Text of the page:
It is time to walk the talk for a clean race

Some people probably learnt that doping can help a racewalker, which might burnish its image as a laborious pursuit.

The 50km race walk champion could not defend his title in London after failing a dope test.
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You get a racewalking scandal so seldom in life that you must not waste one when it materialises.

A doozy popped up this last Olympic week, and it ought to become one of the hallmarks of London 2012 even though it hurled itself out of northern Italy and figures to live on in a dogged obscurity.

It taught us so much.

For one thing, it offered the refreshing news that racewalking still exists even in this sped-up, bbm, Usain Bolt world.

There remain people who wish to compete by not going all that fast, and while risking the odd wise guy in the audience who might blurt, "You know, you'd get there sooner if you'd just run."

These oddly bold people risk deathless one-liners that amuse for, oh, 16 years and more, such as when the star American sportswriter Joe Posnanski returned from a morning watching racewalking to inform us that the gold medallist was Yelena Nikolayeva from Russia, the silver medallist was Elisabetta Perrone from Italy and the bronze medallist was "on her way to the mall."

In an Olympics almost silent on doping scandals and free of diva denials in press conferences - such bereavement! - racewalking chimed in from Bolzano, Italy, with 2008 Olympic gold medallist Alex Schwazer.

Some people probably learnt that doping can help a racewalker, which might burnish its image as a laborious pursuit.

(From Sydney at the 2000 Olympics I ignorantly asked the American epidemiologist Charles Yesalis, who has spent decades studying doping in sport, which of the 31 sports I could watch without worrying that somebody out there might be doping. I figured there had to be some for which it just wouldn't help. He reckoned only sailing, pretty much ransacking my archery, shooting and table tennis viewing experiences from there.)

Now, if you happened to spot a horde of televised multinational racewalkers blasting by Buckingham Palace - sorry, wobbling by Buckingham Palace - you might have wondered how, oh, I don't know, Prince Philip might have commented had he looked out the window at the time.

You also might have had the thought it's wonderful that the Olympics still allow for such eccentricities.

You also might not have had that thought.

What they did have last Wednesday in Italy was a teary racewalking press conference, and I think I can speak for all of us when I say I have never attended a teary racewalking press conference and would have found one unforgettable if I had. I have never attended a racewalking press conference at all, but let's not get all technical here.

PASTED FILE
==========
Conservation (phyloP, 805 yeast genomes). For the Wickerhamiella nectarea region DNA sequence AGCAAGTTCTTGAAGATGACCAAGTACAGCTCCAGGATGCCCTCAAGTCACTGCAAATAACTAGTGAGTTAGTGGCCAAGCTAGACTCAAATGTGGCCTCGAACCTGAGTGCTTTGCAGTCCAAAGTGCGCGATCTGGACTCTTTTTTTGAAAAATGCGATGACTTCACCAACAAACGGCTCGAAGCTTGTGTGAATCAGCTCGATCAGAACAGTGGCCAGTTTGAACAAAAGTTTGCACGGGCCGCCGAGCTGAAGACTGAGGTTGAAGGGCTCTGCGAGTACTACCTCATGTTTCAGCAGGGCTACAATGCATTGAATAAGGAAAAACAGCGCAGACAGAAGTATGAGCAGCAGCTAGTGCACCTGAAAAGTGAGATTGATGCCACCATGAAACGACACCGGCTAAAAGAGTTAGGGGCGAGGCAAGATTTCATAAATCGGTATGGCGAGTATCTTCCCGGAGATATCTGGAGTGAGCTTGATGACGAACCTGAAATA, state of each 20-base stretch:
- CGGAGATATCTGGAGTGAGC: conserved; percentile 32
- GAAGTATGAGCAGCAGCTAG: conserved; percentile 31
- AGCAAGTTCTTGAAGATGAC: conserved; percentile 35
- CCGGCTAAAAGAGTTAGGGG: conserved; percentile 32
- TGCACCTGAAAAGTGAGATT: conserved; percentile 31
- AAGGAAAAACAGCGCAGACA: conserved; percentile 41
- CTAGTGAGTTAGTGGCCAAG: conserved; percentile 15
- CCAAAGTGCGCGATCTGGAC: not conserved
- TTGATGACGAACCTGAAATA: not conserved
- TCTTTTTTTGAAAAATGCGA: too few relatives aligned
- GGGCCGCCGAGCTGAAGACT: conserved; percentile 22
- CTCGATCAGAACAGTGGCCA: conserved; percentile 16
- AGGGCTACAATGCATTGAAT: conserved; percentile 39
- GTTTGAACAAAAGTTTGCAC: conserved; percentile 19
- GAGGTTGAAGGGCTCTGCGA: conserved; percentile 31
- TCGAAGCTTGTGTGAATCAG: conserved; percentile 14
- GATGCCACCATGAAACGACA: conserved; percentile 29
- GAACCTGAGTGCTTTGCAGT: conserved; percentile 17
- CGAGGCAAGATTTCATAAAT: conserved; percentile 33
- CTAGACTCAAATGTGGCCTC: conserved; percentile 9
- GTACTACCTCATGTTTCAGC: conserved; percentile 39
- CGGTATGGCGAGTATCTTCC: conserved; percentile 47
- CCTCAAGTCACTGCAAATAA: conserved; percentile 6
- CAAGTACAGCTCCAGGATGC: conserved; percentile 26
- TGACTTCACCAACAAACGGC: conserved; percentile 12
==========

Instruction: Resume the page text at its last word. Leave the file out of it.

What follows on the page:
Schwazer, the Italian who won the 50k in Beijing, never did check in for his flight to London because the doping testers dropped by the house on July 30 and rang the real and proverbial doorbell, and while most people would rather see tax auditors or even Mel Gibson coming up the walk, Schwazer did not mind.

He had tired of the pressure in a country that apparently wanted anything, anything at all, to help further erase memories of Silvio Berlusconi.

He had wearied of locking doors and injecting himself with Erythropoietin (EPO) and, really, don't we all at some point.

"It's not nice waiting for your fiancee to leave for training [as a figure skater] so you can close yourself in the bathroom and inject the EPO into your vein," he said at the press conference.

And thereby did he do us a favour, teach us something for real.

One of the snags in reconciling possible doping is that Olympians and other athletes become so familiar to us that we have trouble envisioning them doping. We find them pleasant. We find them convincing.

With his vivid bathroom detail that ought to become indelible, Schwazer offered a glimpse into how the pursuit can be downright pitiful, even lonelier than presumed, to the extent of excluding a treasured partner. He gave a portrait of the extremely compartmentalised life.

He even called to mind the Charles Dickens line, "A wonderful fact to reflect upon, that every human creature is constituted to be that profound secret and mystery to every other."

When I phoned Yesalis from Sydney in 2000, he said he enjoyed watching the Olympics but that he took the results with a "block," not a "grain," of salt.

When William C Rhoden of the New York Times dialled up Yesalis last week, he said he enjoyed watching the Olympics but that he took the results with a "block," not a "grain" of salt.

On the bright side, at least the block has not become a boulder.

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